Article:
PetaPixel

CamRanger: Wirelessly Control Canon and Nikon DSLRs with an iOS Device

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Wireless adapters for digital cameras can be very pricey accessories, especially when you’re dealing with high-end DSLRs. Manufacturers can squeeze more money out of those who pay thousands for a camera by charging hundreds for an adapter, even though a cheaper one could work just fine. What’s more, the adapters are often designed specifically for certain cameras, making them useless if you change models or makes.

CamRanger is a new device that’s designed to solve all those inconveniences. It’s a standalone wireless adapter that connects to Canon and Nikon DSLRs using an ordinary USB cable.

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Once connected, the CamRanger creates an ad-hoc Wi-Fi network that you can connect with using your iPad, iPhone, or iPod Touch. The system can likely work with other mobile operating systems as well, but currently the company only develops its free companion app for iOS devices.

Once the device and your iOS phone or tablet are connected, you’re free to control your camera from a distance of up to 150 feet. There’s no need for a separate computer or Internet connection.

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Features include live view, image capture, settings changes, movie recording, and an intervalometer.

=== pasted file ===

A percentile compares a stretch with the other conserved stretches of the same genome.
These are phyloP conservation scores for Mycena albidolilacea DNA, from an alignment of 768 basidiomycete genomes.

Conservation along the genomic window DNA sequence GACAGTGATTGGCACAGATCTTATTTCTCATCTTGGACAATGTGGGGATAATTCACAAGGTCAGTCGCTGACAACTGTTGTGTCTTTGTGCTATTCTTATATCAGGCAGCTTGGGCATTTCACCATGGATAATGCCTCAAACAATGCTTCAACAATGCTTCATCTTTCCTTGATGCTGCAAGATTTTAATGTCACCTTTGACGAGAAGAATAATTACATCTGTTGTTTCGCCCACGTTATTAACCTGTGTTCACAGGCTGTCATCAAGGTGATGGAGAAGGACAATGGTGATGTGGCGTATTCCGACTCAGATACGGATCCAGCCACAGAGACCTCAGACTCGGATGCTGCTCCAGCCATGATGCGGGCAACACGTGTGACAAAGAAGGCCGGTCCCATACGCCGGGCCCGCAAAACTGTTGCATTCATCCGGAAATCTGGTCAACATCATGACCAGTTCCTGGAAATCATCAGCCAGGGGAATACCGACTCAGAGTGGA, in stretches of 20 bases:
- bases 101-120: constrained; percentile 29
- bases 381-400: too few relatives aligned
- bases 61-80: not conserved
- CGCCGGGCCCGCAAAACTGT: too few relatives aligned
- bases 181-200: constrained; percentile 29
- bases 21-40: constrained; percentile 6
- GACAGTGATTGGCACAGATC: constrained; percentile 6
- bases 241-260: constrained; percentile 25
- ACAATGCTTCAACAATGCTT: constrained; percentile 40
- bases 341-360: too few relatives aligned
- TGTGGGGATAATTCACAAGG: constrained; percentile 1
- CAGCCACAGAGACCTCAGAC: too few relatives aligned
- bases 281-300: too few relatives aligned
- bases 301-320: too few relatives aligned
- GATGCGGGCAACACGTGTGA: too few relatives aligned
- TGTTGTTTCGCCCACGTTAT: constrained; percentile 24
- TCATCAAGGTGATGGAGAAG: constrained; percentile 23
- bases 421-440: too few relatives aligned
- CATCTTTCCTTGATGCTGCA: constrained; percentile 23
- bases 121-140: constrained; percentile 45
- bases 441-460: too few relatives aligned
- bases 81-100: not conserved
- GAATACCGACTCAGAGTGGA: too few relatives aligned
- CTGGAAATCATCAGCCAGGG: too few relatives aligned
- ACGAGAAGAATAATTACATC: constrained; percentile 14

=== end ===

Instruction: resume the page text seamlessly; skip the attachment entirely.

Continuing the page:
When using live view, which displays at 6-18fps on your screen, simply double tap the image on your screen for a magnified look at what your camera is seeing. Single tapping allows you to focus on a point in the frame and make minor focus adjustments.

One of the benefits of this is in macro photography. You can perform focus stacking without touching your camera itself. There’s even an automatic focus stacking mode that makes the focus adjustments for you!

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For capturing images wirelessly, thumbnails appear on the top of your screen whenever a photo is snapped. Tapping this thumbnail enlarges the image on your screen for you to review. You can program the app to have it optionally download the photos to your device, and/or to automatically display them whenever they’re created (there’s a “client mode” that makes your device’s screen “view only” without any camera controls”.

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For time-lapse photographers, the CamRanger offers a built in intervalometer. Once you get it started, you can disconnect your iOS device and the shutter triggering will continue to happen. There’s also advanced bracketing modes for HDR photography as well.

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In terms of hardware specs, the CamRanger is powered by a rechargeable (and replaceable) battery that lasts 3-6 hours on a charge, or 11 hours if you’re simply using it as an intervalometer. Charging is done through the USB cable or through an AC adapter.

Here’s a video that introduces the device and shows how the app is used: